So every night I spend the evening in the workshop. I get lost in the work, imagining how they'll ambush each other on the stairs and have major battles in the backyard or maybe just some tin can target practice. I remember the embarrassment I had felt that first year and honestly I am so so thankful for it now. It has become a year that I look back to fondly every year; one of my favorites. That year I learned a lesson that I fear so many people have missed through no fault of their own, and that is the power of connection. I am connected to these toys. My love and my caring are embedded deep in them and the boys will get to have that with them forever.

This year we're all a little more stretched than we've probably been in years. Many of our friends and family are out of work and are wondering "What kind of Christmas will it be?" Take a minute if you can, maybe a few a night, and try making something this year for someone you love. It doesn't have to be elaborate, it might just be a card, but it will have that connection. That, more than anything, is what I think we all really want the most. Whether we know it or not.

Peace to you all.
P~

10 comments:

Margaret's Ramblings said...

These boys will always remember and love the toys you have made them but more importantly they will remember the love that went into them. Keep the tradition going and it won't be long before it will be grandchildren who willl receive your craftwork - maybe a dollshouse, you never know.

Anonymous said...

It is way cool that you are making the children gifts they have admired for so long!!!! Good job!tp

Chicago Mike said...

My parents went through some rough times, and they made me a number of gifts over the years (including a Hoth battlescape that was WAY better than anything they sold in stores) and I remember every one of those gifts.

One of them was a shooting vest (to go with my BB gun) that my mother made. It was denim, flannel, and love. I remember how heartbroken I was when I found out that when I went away to college my mom repurposed it to part of a dog bed. :D

Sue said...

The only thing I have saved from my childhood is a dollhouse my grandfather built for me. My daughters love it and actually did a complete renovation on it last year (new carpet, tile floor, roof, etc). If he had bought it from the store I doubt I would've saved it for the past 40 years. He was an overworked country doctor and he took the time to build a dollhouse, by hand, for his only grand-daughter. Yes, I'd say your kids will remember the toys you made them.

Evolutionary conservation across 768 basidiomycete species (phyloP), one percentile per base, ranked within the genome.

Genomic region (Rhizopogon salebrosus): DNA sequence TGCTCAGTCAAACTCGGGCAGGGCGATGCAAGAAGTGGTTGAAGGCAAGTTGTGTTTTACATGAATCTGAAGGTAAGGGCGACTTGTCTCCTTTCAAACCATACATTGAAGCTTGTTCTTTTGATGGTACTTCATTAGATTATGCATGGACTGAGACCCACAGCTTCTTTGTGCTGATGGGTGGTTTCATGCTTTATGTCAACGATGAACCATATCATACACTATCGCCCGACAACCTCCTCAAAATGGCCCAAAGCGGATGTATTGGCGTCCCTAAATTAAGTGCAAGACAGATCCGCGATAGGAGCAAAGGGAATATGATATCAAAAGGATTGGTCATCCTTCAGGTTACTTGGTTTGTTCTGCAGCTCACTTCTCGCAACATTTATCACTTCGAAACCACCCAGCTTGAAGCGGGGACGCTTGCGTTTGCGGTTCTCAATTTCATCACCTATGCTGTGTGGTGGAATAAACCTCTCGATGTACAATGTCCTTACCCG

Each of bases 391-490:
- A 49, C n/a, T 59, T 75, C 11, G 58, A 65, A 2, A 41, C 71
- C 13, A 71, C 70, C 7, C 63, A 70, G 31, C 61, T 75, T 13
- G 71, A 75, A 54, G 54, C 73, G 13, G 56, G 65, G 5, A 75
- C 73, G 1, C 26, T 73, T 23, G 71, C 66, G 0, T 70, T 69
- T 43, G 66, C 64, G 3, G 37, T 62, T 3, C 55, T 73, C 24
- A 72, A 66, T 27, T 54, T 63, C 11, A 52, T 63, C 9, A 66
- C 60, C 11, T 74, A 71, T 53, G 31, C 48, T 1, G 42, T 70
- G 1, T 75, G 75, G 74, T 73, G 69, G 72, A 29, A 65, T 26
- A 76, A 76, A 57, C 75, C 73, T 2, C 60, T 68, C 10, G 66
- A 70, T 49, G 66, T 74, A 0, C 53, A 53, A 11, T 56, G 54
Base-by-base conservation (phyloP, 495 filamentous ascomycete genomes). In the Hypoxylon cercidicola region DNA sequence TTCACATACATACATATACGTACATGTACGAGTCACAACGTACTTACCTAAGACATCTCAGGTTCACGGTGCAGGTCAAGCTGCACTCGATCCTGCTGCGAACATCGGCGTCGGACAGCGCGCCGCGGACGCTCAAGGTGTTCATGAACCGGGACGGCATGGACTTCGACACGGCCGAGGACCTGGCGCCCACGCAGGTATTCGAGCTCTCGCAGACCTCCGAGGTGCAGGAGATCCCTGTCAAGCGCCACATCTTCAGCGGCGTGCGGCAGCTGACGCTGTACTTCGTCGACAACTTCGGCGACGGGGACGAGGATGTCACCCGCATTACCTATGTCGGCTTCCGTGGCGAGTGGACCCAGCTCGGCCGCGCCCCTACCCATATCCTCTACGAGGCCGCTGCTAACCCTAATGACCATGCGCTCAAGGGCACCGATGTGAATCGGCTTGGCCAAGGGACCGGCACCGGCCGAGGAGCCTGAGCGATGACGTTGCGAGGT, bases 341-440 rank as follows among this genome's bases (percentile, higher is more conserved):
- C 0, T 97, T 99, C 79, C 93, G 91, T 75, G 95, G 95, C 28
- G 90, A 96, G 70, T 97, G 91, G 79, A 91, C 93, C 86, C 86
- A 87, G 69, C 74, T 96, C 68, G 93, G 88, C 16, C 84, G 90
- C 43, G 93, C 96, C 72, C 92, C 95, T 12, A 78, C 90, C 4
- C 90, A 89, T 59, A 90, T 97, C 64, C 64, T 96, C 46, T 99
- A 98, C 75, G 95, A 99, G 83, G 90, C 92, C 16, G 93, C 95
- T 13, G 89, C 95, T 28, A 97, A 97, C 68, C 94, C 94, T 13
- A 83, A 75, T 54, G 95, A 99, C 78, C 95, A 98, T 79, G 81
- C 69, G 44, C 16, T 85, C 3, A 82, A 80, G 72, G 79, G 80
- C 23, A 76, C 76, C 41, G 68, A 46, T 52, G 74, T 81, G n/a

ilex said...

What a fun dad you are. Your boys will always remember these presents, and hopefully pass on the tradition to their own kids. Heck, they might even pass on the very presents that grandpa made, way back when.

Most of the gifts I'm giving this year are handmade. Some folks are getting pickles, others are getting handknitted items- and one knitter is getting handspun yarn. And I already know we're all getting handknit socks from my mother-in-law. Ohh, handknit socks are divine.

Shellie said...

Of all the gifts I've ever received, I love homemade gifts the best. It truly shows the receiver how much you really care. You aren't just throwing money at them to make them happy and for that, they'll be eternally grateful and grounded. Your children will grow up to be fantastic fathers and I'm sure your tradition of handcrafted toys will carry on!

Happy Holidays from ours to yours. :)

Andrew Stone said...

That is a wonderful story. I have a son and our first child for the first time this Christmas and I look forward to all the things that I am going to make for and show him.

My father never made many things for me, but my grandfather did. I have every single one of them still today. A few are a little worse for the wear, but others I will pass down to my boy.

On a side note, I would like to feature your blog in a post in my blog. Do you mind? I have started a feature called Monday's in the garden.

Dessa Wolf said...

What a wonderful post about a very special family tradition.

P~ said...

First off, I have to say I'm so glad to see some comments from a few new faces. I so enjoy getting to visit and explore all of your blogs too.
Anyone else notice a trend here? Quite a lot of us that gravitate to this type of community have had so many similar experiences. I didn't mention it, but should have, that my father was big on doing this as well. He didn't necessarily make gifts for me, but I do remember home movies of him refinishing my first red two wheeler bike when I was just a little guy. He's a great teacher and role model for me still.
P~

icull said...